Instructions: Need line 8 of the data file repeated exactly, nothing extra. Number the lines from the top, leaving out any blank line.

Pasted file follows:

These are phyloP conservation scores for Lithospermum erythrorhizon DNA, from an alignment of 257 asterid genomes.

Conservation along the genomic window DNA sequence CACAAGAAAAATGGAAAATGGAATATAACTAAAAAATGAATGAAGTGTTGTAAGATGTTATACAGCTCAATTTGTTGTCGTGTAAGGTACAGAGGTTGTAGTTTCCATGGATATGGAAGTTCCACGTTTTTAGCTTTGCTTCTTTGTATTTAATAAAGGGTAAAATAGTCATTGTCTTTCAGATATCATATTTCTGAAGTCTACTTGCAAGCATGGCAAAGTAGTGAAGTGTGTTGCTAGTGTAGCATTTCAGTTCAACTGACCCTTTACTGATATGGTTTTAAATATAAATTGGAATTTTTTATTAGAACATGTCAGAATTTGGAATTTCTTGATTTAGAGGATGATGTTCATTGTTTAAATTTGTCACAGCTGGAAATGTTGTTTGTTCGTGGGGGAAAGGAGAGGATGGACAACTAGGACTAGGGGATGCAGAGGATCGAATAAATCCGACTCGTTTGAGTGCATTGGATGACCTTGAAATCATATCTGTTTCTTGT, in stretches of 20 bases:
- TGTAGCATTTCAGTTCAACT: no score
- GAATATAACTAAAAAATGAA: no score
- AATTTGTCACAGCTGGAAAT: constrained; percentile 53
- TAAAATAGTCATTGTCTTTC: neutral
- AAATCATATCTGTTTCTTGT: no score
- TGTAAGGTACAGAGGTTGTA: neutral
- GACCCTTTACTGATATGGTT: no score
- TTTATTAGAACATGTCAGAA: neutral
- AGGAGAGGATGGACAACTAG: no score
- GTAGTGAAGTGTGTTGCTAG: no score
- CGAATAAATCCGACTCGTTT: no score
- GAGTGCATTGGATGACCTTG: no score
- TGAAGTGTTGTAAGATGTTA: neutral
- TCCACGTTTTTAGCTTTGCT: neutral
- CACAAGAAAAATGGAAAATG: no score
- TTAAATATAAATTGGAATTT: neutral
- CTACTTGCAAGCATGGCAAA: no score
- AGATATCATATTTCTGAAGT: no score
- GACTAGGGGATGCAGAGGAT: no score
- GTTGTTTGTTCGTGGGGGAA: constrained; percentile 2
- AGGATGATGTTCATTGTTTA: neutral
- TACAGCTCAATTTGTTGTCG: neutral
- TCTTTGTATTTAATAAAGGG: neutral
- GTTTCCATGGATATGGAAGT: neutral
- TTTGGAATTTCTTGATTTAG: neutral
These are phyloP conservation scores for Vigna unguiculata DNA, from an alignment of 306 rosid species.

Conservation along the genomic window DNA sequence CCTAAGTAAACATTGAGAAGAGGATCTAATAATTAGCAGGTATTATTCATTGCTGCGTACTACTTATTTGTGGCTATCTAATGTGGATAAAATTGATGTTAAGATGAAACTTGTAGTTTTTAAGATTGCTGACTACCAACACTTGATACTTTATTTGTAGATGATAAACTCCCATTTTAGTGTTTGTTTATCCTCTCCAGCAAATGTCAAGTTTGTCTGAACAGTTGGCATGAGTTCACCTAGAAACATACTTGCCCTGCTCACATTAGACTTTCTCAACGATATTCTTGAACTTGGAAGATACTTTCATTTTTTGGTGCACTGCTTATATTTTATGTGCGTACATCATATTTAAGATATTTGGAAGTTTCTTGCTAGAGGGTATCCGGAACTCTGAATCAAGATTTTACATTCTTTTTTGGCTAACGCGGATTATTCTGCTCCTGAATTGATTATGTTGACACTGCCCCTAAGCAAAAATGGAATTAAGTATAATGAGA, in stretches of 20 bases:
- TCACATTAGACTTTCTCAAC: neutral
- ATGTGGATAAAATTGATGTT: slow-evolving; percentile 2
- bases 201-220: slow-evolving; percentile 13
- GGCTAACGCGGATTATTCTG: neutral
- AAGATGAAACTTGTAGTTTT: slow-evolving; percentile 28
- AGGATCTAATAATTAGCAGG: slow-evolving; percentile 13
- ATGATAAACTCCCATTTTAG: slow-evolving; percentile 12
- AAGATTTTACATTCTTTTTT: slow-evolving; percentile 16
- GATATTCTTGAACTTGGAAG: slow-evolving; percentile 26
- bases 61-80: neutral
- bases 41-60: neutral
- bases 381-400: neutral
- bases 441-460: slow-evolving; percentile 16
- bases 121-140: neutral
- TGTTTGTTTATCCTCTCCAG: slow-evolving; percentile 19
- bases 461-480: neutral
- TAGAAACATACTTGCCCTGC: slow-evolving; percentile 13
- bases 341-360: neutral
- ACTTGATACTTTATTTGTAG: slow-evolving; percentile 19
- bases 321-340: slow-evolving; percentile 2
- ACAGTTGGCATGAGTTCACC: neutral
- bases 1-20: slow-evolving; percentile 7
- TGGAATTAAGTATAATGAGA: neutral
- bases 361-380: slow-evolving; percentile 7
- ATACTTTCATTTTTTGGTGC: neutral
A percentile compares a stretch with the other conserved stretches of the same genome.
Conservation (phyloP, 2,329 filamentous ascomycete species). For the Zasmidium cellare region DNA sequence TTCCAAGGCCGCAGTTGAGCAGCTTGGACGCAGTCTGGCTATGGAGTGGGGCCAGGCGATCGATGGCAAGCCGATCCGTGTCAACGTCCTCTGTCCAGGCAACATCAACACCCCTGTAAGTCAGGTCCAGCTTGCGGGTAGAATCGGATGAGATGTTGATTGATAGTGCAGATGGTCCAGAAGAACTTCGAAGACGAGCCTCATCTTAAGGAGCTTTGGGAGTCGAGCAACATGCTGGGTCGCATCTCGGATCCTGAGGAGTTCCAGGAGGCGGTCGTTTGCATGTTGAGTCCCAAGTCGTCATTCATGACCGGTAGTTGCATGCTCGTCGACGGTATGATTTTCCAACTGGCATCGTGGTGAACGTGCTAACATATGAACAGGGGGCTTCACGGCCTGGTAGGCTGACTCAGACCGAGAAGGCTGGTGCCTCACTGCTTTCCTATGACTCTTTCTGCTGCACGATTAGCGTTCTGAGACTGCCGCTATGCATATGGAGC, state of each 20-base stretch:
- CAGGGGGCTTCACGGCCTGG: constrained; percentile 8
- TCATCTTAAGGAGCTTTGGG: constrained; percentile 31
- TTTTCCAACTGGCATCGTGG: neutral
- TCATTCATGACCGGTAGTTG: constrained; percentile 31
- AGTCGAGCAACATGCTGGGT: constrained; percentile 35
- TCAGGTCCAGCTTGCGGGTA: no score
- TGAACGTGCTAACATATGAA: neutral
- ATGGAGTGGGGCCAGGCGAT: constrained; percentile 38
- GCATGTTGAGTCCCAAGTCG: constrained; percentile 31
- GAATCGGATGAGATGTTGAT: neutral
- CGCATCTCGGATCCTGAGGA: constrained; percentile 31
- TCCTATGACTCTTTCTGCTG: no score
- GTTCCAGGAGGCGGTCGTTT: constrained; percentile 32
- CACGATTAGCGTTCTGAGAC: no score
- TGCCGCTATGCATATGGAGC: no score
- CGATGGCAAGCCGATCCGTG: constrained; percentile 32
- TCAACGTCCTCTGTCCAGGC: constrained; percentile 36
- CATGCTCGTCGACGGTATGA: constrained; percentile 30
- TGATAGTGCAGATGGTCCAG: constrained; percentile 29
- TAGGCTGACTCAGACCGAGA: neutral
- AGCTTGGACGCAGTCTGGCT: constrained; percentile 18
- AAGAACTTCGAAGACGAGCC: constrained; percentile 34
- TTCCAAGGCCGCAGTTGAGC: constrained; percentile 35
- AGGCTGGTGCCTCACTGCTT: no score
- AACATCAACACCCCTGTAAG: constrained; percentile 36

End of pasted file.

- TGTAAGGTACAGAGGTTGTA: neutral